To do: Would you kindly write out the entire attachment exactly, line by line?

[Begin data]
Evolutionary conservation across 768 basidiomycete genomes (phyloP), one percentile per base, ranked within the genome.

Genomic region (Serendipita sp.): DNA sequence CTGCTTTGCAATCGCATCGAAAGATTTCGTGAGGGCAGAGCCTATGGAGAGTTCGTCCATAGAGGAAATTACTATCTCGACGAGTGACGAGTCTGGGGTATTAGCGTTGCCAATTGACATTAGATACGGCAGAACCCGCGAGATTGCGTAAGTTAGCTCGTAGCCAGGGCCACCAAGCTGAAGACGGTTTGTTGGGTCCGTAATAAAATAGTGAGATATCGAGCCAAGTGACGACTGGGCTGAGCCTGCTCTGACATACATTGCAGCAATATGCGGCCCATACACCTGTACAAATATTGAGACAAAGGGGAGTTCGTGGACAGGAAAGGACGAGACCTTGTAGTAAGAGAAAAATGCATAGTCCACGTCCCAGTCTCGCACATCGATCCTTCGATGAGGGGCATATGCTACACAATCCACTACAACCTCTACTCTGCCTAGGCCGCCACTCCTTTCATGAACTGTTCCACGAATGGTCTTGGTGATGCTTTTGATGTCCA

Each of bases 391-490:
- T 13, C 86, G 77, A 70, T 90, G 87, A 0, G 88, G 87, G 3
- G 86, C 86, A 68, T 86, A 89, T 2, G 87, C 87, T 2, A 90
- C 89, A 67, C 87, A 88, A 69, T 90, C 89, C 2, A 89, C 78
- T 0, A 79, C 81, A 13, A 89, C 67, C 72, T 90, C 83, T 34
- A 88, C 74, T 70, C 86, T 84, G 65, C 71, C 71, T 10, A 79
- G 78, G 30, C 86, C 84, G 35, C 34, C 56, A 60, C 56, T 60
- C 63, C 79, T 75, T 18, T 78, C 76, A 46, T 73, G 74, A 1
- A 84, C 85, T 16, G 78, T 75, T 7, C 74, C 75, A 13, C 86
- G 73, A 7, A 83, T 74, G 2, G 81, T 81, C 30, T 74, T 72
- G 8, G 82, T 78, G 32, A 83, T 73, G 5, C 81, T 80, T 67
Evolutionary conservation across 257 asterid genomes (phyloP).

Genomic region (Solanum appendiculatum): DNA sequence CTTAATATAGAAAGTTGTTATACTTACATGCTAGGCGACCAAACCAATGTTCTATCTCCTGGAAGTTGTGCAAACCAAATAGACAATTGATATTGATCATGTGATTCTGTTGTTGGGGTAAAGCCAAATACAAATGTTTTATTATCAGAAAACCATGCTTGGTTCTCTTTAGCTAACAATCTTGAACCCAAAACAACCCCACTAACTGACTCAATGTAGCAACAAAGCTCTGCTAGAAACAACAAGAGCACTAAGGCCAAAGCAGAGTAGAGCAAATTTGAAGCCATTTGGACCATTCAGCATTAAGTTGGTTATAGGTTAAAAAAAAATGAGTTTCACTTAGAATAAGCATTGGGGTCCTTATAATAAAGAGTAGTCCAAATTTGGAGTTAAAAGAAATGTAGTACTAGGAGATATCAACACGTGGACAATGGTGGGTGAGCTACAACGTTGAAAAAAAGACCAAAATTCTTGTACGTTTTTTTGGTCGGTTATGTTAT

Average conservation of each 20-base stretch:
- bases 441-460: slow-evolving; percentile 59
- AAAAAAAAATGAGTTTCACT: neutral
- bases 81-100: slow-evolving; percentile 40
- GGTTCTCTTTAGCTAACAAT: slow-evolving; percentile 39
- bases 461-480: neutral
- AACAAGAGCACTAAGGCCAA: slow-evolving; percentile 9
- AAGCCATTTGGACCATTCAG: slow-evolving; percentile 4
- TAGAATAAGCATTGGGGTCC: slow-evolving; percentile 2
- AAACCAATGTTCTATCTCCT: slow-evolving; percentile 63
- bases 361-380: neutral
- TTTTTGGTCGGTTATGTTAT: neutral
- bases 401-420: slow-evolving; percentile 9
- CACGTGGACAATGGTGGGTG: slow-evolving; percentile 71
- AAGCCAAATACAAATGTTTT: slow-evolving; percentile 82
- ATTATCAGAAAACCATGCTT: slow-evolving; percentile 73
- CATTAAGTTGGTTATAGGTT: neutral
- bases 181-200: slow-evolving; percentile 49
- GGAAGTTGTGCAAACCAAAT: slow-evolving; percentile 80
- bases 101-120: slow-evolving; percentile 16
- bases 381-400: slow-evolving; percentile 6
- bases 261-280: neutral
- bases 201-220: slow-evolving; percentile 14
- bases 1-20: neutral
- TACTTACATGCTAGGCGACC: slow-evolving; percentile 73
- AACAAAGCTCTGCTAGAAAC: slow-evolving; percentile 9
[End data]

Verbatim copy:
Evolutionary conservation across 768 basidiomycete genomes (phyloP), one percentile per base, ranked within the genome.

Genomic region (Serendipita sp.): DNA sequence CTGCTTTGCAATCGCATCGAAAGATTTCGTGAGGGCAGAGCCTATGGAGAGTTCGTCCATAGAGGAAATTACTATCTCGACGAGTGACGAGTCTGGGGTATTAGCGTTGCCAATTGACATTAGATACGGCAGAACCCGCGAGATTGCGTAAGTTAGCTCGTAGCCAGGGCCACCAAGCTGAAGACGGTTTGTTGGGTCCGTAATAAAATAGTGAGATATCGAGCCAAGTGACGACTGGGCTGAGCCTGCTCTGACATACATTGCAGCAATATGCGGCCCATACACCTGTACAAATATTGAGACAAAGGGGAGTTCGTGGACAGGAAAGGACGAGACCTTGTAGTAAGAGAAAAATGCATAGTCCACGTCCCAGTCTCGCACATCGATCCTTCGATGAGGGGCATATGCTACACAATCCACTACAACCTCTACTCTGCCTAGGCCGCCACTCCTTTCATGAACTGTTCCACGAATGGTCTTGGTGATGCTTTTGATGTCCA

Each of bases 391-490:
- T 13, C 86, G 77, A 70, T 90, G 87, A 0, G 88, G 87, G 3
- G 86, C 86, A 68, T 86, A 89, T 2, G 87, C 87, T 2, A 90
- C 89, A 67, C 87, A 88, A 69, T 90, C 89, C 2, A 89, C 78
- T 0, A 79, C 81, A 13, A 89, C 67, C 72, T 90, C 83, T 34
- A 88, C 74, T 70, C 86, T 84, G 65, C 71, C 71, T 10, A 79
- G 78, G 30, C 86, C 84, G 35, C 34, C 56, A 60, C 56, T 60
- C 63, C 79, T 75, T 18, T 78, C 76, A 46, T 73, G 74, A 1
- A 84, C 85, T 16, G 78, T 75, T 7, C 74, C 75, A 13, C 86
- G 73, A 7, A 83, T 74, G 2, G 81, T 81, C 30, T 74, T 72
- G 8, G 82, T 78, G 32, A 83, T 73, G 5, C 81, T 80, T 67
Evolutionary conservation across 257 asterid genomes (phyloP).

Genomic region (Solanum appendiculatum): DNA sequence CTTAATATAGAAAGTTGTTATACTTACATGCTAGGCGACCAAACCAATGTTCTATCTCCTGGAAGTTGTGCAAACCAAATAGACAATTGATATTGATCATGTGATTCTGTTGTTGGGGTAAAGCCAAATACAAATGTTTTATTATCAGAAAACCATGCTTGGTTCTCTTTAGCTAACAATCTTGAACCCAAAACAACCCCACTAACTGACTCAATGTAGCAACAAAGCTCTGCTAGAAACAACAAGAGCACTAAGGCCAAAGCAGAGTAGAGCAAATTTGAAGCCATTTGGACCATTCAGCATTAAGTTGGTTATAGGTTAAAAAAAAATGAGTTTCACTTAGAATAAGCATTGGGGTCCTTATAATAAAGAGTAGTCCAAATTTGGAGTTAAAAGAAATGTAGTACTAGGAGATATCAACACGTGGACAATGGTGGGTGAGCTACAACGTTGAAAAAAAGACCAAAATTCTTGTACGTTTTTTTGGTCGGTTATGTTAT

Average conservation of each 20-base stretch:
- bases 441-460: slow-evolving; percentile 59
- AAAAAAAAATGAGTTTCACT: neutral
- bases 81-100: slow-evolving; percentile 40
- GGTTCTCTTTAGCTAACAAT: slow-evolving; percentile 39
- bases 461-480: neutral
- AACAAGAGCACTAAGGCCAA: slow-evolving; percentile 9
- AAGCCATTTGGACCATTCAG: slow-evolving; percentile 4
- TAGAATAAGCATTGGGGTCC: slow-evolving; percentile 2
- AAACCAATGTTCTATCTCCT: slow-evolving; percentile 63
- bases 361-380: neutral
- TTTTTGGTCGGTTATGTTAT: neutral
- bases 401-420: slow-evolving; percentile 9
- CACGTGGACAATGGTGGGTG: slow-evolving; percentile 71
- AAGCCAAATACAAATGTTTT: slow-evolving; percentile 82
- ATTATCAGAAAACCATGCTT: slow-evolving; percentile 73
- CATTAAGTTGGTTATAGGTT: neutral
- bases 181-200: slow-evolving; percentile 49
- GGAAGTTGTGCAAACCAAAT: slow-evolving; percentile 80
- bases 101-120: slow-evolving; percentile 16
- bases 381-400: slow-evolving; percentile 6
- bases 261-280: neutral
- bases 201-220: slow-evolving; percentile 14
- bases 1-20: neutral
- TACTTACATGCTAGGCGACC: slow-evolving; percentile 73
- AACAAAGCTCTGCTAGAAAC: slow-evolving; percentile 9